Calling all ridersIf you have a training problem or suffer from nerves in the arena, top sports psychologist Nikki Heath will answer your question. . . and there’s a chance to win a prize too!
All you need to do is email your question (one only per user please) to Nikki at email@example.com and she will email back an answer.
There’s also a chance to win your own copy of Sport Psychology for Success – Dressage on CD or audio cassette. The three most interesting questions sent to Nikki will win a tape and also be published with the answer on this site at a later date . Together with leading sports psychologist Dr Steve Bull, Nikki Heath also produces Top Notch Dressage,an audio cassette designed to benefit the professional and amateur alike. Competing in dressage competitions doesn’t have to be stressful ever again.
Part 3 – Competition confidence
Contrary to popular opinion, I don’t believe that dressage is a sport for the faint-hearted. It requires a thick skin, a massive degree of self-esteem and a clear structured progress plan.
Dressage riders have to put themselves on display – the equivalent of an audition. They are allowing others to make a personal judgement about their horse, their training and their ability, for an intense, if short, period.
What people see is what they think they have got – the behind the scene activities and the history that has led you to this moment is immaterial – they have to judge what they see and mark accordingly.
You on the other hand will take home a permanent reminder about that day in the form of a set of marks and comments that can appear to be wildly unfair and misinformed.
For some it can feel like a personal attack – not only on your riding ability but also on your judgement and understanding of the sport and more importantly, your training methods.
Dressage is possibly the only sport where elite professionals still report that they can feel self conscious and intimidated. For the less robust, this feeling of exposure can lead to a serious loss of confidence and angst, which results in under performance.
Losing your nerve indressage competitions is rarely to do with the fear of getting hurt or a loss of nerves with a difficult horse. It is associated with the subjective nature of assessment that provokes feelings of inadequacy or incompetence (“nice horse, shame about the rider”).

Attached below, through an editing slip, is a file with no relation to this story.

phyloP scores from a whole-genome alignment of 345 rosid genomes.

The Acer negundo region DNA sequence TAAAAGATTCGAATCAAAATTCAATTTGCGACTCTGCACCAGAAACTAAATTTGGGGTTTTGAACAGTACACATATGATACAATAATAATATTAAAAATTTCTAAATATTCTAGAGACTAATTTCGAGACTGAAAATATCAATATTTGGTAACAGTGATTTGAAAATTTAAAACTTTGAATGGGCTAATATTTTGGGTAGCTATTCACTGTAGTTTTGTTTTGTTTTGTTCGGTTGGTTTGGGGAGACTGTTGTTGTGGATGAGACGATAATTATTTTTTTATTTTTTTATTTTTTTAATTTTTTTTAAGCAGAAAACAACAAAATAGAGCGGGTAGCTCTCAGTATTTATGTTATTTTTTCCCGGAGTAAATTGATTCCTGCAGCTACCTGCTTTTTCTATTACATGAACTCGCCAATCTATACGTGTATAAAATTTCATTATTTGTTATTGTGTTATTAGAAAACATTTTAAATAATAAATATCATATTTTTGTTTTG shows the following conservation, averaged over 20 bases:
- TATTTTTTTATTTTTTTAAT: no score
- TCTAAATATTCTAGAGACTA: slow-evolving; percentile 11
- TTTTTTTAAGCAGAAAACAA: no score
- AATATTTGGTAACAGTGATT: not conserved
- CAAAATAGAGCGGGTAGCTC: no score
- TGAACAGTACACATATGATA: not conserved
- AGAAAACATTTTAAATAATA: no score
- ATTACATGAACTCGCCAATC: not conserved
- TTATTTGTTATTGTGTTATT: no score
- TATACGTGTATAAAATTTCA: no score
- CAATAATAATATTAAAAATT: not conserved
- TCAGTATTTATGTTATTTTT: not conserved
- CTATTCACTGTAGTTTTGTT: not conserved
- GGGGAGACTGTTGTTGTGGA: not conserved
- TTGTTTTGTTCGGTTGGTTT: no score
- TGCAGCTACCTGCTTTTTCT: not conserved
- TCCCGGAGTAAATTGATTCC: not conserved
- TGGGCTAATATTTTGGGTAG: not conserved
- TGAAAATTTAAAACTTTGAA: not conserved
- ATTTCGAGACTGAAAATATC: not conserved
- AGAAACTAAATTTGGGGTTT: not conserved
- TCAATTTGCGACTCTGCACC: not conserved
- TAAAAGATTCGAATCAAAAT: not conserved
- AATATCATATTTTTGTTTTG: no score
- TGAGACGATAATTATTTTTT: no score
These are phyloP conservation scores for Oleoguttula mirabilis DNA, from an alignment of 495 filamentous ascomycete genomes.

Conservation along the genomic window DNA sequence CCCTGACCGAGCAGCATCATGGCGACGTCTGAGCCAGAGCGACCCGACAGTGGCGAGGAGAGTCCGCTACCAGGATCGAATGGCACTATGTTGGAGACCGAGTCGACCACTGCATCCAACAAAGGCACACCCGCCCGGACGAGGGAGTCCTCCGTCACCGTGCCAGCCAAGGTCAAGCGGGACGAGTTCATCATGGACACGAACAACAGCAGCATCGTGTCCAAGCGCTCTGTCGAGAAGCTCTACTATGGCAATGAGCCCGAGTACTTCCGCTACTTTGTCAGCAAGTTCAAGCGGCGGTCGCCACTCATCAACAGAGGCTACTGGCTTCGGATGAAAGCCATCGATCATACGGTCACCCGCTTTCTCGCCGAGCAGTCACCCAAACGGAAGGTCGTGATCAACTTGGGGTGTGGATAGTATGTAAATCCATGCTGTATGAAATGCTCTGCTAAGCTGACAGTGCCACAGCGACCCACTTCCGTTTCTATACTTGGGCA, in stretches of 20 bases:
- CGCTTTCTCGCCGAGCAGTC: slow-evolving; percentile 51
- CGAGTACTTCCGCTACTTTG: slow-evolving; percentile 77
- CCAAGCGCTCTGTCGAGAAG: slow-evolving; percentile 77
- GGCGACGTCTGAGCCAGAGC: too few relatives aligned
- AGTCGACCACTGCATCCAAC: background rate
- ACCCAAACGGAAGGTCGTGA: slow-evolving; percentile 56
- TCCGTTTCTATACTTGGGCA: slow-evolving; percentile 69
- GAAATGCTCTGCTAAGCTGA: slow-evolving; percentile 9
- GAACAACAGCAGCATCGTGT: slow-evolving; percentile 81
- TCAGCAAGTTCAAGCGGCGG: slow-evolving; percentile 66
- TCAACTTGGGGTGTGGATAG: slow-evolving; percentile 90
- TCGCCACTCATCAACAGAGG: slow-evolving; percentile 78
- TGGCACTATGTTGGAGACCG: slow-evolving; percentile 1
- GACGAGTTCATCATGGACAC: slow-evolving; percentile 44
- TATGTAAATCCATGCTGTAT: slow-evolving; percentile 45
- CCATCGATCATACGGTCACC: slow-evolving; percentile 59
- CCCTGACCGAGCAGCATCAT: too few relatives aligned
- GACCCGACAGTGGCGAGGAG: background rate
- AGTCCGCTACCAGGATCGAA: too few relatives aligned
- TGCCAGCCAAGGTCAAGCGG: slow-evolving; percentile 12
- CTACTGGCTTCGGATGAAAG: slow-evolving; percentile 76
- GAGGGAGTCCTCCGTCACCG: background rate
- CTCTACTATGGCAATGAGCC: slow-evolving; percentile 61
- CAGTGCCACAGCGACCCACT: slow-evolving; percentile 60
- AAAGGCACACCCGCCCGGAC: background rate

For some people, the repeated knocks to their self esteem becomes too much and the pleasure of competing diminishes to a point where, even if success is attained, they don’t believe that they deserve it or they feel that the rest of the world feels they don’t deserve it.
Finding the answer
Regaining the pleasure of competitive dressage and rebuilding faith in your abilities can be achieved but it takes work.
Firstly identify what the primary causes are for your loss of confidence, and write them down. It doesn’t matter how ridiculous or self indulgent you think it sounds – just be honest.
Consider the following:
Regaining confidence in this area is about realistic goals, good planning and sticking to your objectives
It’s all a matter of balance and perspective – taking it one step at a time and not feeling intimidated by other peopleor external pressure.
If you allow yourself to feel in control and you dictate the pace of progress, then things should unravel. However, this does not mean that you should not stretch yourself and find new challenges. It is just that the size of thechallenge must not be too far out of your comfort zone.
Next week: Read our three most interesting questions answered by Nikki Heath and find out who has won the prizeFor more advice on preparing for competition and planning for dressage success, listen to Sport Psychology for Success ? Dressage, which is produced in audio cassette and CD format. It retails at £19.95, plus £1.45 P&P .
For more information contact (tel: 01872 270993) or visit www.puredressage.com